Operation Rescue Rajakumar

THE day we ran the story The Women Veerappan Widowed, our mailbox received remarkable attention.

Many readers were shocked that Karnataka and Tamil Nadu were seriously considering the release of extremists to free Dr Rajakumar.

Don't give in to a bandit, they urged the authorities, go in and get him.

Go In And Get Him. On the face of it, direct action seems the straightest way out. Granted there is an element of risk involved, but is it as tough as it has been made out to be?

Roving Editor Ramesh Menon and Special Correspondent Josy Joseph spoke to experts in the field -- and not one felt that it was an impossible or even a "very difficult task".

"The responses were all positive," says Joseph. "They felt commando action against the bandit at this juncture was a calculated risk and stood a good chance of success."

FACT is, we have been hearing a lot about the need to rule out such an action as it would endanger the hostages. Especially from Dr Rajakumar's family.

But there, the experienced counterinsurgents and lawmen we contacted differ. Hear this senior chief of operations in one of India's elite commando forces:

"It is definitely not a difficult operation. We keep on performing much more difficult tasks in areas such as Kashmir, and getting Veerappan looks like a rudimentary operation. Even the local police can do it."

The events in the last two months have stolen from Veerappan one of his biggest advantages: for once, the authorities know where he is.

"If earlier the police had the whole 6,000 square kilometres of Satyamangalam forests to hunt Veerappan, they now know where he is holed up," reports Contributing Special Correspondent M D Riti from Bangalore.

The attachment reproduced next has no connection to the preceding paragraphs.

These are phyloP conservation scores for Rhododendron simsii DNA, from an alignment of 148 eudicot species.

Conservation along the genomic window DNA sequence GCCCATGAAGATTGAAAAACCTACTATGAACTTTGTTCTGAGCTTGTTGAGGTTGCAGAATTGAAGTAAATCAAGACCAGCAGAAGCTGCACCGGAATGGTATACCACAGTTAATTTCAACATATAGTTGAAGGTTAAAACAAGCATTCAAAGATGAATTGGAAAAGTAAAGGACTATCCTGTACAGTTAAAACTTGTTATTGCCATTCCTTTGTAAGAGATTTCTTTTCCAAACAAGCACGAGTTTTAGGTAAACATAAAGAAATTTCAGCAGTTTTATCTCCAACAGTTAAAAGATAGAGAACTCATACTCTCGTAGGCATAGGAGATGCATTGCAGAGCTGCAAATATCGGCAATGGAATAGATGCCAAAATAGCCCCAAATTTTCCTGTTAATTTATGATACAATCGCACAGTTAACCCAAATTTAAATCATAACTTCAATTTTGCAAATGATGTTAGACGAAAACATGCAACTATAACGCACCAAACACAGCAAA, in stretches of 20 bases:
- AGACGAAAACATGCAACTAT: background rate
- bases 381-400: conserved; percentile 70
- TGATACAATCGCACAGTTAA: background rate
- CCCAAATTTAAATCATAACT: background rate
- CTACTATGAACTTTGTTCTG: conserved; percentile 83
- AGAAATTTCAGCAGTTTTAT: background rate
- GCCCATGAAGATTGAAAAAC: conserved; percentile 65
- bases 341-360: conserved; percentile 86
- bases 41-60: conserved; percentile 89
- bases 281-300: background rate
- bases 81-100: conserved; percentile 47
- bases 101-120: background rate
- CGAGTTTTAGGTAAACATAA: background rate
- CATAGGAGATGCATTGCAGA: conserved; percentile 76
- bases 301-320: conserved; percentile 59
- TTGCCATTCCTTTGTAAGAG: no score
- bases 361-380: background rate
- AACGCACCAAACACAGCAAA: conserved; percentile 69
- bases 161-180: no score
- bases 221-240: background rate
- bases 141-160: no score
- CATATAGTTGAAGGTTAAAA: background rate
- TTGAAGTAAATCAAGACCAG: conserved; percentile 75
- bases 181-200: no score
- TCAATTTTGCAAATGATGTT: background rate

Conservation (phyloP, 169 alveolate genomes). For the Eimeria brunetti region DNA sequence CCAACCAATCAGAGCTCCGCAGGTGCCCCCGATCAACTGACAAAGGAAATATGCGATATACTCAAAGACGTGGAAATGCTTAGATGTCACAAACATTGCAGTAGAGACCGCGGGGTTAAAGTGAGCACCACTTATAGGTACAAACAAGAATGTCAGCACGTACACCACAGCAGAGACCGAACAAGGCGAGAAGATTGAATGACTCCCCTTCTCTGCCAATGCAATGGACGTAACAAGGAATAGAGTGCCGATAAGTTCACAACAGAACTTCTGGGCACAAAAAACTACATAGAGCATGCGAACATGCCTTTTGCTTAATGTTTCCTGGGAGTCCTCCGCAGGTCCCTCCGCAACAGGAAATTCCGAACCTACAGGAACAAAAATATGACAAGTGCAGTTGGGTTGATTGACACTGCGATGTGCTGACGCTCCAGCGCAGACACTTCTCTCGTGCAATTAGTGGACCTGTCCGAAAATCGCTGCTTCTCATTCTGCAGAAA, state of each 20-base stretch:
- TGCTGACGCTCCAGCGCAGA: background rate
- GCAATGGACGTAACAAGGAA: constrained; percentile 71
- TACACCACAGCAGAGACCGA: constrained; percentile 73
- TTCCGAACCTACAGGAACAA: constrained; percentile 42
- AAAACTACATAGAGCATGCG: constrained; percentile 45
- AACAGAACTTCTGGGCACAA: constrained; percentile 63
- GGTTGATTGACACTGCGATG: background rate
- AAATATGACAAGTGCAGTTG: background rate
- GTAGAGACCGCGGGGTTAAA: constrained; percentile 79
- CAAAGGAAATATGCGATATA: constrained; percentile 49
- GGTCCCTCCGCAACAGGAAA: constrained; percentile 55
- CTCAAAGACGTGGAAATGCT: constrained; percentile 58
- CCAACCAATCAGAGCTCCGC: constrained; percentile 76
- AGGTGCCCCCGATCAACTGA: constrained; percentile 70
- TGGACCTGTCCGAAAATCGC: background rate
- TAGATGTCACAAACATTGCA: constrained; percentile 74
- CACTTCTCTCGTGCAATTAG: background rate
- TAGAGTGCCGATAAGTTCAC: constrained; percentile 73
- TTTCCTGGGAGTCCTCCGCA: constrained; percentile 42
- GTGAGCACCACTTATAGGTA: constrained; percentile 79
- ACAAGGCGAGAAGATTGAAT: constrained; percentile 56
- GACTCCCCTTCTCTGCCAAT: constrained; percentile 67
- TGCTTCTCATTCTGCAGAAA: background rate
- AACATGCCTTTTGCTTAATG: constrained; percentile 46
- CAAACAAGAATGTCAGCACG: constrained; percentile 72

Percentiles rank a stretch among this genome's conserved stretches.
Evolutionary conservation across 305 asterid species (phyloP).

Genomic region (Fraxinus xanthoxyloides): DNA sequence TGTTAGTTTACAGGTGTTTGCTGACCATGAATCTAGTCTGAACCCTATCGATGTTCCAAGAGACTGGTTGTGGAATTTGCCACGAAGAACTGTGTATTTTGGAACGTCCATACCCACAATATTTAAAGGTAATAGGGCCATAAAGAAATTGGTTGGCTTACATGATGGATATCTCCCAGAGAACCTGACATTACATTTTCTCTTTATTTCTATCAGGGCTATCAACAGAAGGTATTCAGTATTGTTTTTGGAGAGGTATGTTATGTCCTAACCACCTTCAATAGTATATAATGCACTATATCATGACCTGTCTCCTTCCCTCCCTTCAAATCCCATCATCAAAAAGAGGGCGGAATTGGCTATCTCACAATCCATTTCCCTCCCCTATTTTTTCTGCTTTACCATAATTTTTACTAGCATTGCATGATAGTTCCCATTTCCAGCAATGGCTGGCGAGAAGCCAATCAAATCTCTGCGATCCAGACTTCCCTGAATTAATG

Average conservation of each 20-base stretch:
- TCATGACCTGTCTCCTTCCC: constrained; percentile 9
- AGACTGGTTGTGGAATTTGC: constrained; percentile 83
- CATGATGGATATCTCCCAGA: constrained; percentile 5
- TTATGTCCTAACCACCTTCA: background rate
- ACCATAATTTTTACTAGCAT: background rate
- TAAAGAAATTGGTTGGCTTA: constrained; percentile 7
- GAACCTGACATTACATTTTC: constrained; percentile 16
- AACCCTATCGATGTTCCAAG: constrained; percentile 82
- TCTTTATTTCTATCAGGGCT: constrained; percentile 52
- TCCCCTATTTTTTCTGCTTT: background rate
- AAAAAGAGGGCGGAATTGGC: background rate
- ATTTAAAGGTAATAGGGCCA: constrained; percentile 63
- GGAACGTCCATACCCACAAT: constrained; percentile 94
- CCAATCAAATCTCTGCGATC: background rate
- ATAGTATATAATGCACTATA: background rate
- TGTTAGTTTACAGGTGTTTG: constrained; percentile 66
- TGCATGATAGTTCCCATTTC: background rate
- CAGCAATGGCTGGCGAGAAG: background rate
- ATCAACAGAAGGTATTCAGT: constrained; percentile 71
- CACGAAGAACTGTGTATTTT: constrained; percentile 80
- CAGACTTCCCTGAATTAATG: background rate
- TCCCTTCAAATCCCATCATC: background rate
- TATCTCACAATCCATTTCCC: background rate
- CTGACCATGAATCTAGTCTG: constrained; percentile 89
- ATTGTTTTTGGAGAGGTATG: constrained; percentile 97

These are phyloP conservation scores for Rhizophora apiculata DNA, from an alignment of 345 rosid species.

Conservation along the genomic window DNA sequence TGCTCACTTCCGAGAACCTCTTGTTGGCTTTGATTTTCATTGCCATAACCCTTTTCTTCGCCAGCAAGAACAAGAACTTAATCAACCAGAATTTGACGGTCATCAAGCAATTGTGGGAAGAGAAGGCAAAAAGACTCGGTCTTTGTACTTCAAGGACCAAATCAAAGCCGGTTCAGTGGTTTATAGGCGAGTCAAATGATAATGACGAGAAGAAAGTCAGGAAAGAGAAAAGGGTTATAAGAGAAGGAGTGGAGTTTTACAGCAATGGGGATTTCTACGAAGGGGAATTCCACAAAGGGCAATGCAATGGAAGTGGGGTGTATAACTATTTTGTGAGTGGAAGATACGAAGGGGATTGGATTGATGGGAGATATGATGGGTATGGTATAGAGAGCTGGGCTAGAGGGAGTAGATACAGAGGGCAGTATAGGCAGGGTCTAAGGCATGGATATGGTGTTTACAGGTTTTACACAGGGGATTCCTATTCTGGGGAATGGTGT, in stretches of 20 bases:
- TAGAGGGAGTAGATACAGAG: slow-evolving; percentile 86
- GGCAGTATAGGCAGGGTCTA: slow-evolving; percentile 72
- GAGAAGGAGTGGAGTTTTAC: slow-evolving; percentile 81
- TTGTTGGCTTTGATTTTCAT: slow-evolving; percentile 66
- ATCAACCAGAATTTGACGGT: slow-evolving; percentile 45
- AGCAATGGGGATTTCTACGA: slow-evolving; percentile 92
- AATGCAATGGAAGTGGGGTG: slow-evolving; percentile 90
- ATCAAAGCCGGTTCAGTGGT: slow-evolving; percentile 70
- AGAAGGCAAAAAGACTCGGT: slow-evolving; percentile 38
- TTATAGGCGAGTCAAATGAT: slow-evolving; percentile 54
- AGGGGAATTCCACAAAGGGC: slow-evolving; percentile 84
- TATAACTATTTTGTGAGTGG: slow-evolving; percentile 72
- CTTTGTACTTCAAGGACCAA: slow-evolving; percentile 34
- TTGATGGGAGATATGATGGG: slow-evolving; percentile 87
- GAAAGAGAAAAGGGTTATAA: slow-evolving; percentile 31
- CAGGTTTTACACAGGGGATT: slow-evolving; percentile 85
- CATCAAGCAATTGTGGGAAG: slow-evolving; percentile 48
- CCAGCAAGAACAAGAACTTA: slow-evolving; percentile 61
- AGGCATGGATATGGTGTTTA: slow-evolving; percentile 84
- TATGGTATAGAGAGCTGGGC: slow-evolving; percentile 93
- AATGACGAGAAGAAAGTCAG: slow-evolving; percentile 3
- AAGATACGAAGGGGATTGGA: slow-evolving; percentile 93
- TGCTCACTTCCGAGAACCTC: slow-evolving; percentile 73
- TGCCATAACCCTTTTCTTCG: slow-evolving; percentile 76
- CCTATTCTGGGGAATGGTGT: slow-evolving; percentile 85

"There are three villages across the Karnataka border, in Tamil Nadu -- Perinkadur, Bhavani and Bannari. A senior police official reveals that these villages are all within 15-20 kilometres of Gajanur. Veerappan is in that vicinity."

"But," she continues, "senior police personnel here are not keen on a commando raid. They feel the drama is nearing an end anyway. And Dr Rajakumar's life is in no danger from Veerappan. The chances of his being harmed by the bandit, they say, are negligible."

The police officials' reasoning goes thus: Dr Rajakumar is Veerappan's golden goose -- a fact that the bandit recognises. If any harm befalls the actor, the people, in whose esteem he has risen, would turn against him. Hence he is bound to release the actor sooner or later. So why risk a raid?

THERE are, however, voices of dissent. Listen to this official of the Special Task Force in Karnataka, who spoke to Menon:

"Our force is completely demoralised as governments crawl before a criminal like Veerappan. There is only one solution -- go into the forest and shoot him dead. If that is not done, the country will continue to pay a heavy price."

And a heavy price it is that Veerappan wants. A price that people like K P S Gill, who ended terrorism in Punjab, and Walter Davaram, the former director general of Tamil Nadu police and a Veerappan hunter, are not willing to pay.

"An operation in the forest maybe difficult," admits Gill. "But it is not impossible. A hundred options can be explored to nab the bandit. All it requires is good intelligence from the locals on his movements, a dozen or so commandos, and a guide who knows the terrain."